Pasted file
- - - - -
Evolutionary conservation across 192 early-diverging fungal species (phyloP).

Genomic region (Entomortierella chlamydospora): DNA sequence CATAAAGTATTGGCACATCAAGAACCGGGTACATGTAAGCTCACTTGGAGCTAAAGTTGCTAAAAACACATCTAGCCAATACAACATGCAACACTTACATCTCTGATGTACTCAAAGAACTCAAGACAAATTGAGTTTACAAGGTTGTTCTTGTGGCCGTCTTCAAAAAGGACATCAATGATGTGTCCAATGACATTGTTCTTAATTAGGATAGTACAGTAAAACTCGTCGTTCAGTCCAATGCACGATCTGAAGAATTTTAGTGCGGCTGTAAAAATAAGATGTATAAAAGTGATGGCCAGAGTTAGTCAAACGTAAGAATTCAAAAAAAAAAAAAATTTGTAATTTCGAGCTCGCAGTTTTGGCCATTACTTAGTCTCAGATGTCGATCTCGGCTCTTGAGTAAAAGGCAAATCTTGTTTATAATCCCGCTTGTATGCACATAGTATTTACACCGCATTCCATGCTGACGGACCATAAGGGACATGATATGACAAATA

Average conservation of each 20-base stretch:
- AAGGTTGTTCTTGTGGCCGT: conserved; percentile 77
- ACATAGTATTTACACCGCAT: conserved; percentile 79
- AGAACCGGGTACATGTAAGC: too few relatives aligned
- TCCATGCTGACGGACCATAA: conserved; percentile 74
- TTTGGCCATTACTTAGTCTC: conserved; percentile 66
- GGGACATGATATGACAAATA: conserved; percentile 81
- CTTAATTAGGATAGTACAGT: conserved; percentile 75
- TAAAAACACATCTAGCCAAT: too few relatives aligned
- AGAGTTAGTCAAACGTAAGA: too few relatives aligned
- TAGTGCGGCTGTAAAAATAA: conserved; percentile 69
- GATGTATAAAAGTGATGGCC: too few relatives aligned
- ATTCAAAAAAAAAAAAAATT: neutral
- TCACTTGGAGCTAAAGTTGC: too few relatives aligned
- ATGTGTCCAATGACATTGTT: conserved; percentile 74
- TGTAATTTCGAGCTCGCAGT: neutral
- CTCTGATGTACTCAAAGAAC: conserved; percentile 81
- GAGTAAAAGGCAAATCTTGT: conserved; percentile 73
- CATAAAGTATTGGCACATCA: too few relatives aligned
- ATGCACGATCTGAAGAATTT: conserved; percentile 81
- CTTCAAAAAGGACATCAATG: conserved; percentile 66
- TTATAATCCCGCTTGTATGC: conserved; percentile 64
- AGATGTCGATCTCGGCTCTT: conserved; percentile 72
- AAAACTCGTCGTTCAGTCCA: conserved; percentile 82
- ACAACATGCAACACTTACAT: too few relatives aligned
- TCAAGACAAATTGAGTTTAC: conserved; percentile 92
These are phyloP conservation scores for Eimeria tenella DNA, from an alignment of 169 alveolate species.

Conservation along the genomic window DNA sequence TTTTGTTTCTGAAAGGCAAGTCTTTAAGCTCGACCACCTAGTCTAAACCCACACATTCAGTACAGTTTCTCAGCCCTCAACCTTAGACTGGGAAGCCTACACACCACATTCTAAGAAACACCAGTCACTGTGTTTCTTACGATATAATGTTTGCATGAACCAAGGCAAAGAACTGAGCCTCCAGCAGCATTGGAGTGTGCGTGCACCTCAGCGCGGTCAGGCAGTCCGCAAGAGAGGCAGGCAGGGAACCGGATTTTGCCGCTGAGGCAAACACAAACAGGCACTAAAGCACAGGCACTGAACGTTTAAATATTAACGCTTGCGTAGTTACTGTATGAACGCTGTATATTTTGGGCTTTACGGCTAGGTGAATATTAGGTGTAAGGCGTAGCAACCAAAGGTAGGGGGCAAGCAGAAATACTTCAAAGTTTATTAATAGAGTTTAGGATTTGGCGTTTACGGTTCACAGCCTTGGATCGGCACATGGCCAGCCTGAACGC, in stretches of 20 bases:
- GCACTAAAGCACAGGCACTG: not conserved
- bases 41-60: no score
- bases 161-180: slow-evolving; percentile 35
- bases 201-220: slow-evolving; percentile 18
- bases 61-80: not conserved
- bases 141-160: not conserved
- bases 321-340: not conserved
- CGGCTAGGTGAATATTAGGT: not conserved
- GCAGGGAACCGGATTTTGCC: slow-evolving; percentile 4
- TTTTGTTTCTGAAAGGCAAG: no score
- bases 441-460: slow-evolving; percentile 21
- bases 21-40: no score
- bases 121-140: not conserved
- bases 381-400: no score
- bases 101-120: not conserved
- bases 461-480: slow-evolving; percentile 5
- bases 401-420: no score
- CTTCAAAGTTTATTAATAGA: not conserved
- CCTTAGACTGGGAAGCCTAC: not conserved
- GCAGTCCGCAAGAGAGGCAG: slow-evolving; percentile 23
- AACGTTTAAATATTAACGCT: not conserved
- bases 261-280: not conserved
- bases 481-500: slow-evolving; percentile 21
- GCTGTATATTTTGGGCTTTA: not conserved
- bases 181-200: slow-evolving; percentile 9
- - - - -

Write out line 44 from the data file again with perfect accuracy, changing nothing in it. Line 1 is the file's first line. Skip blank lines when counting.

- bases 381-400: no score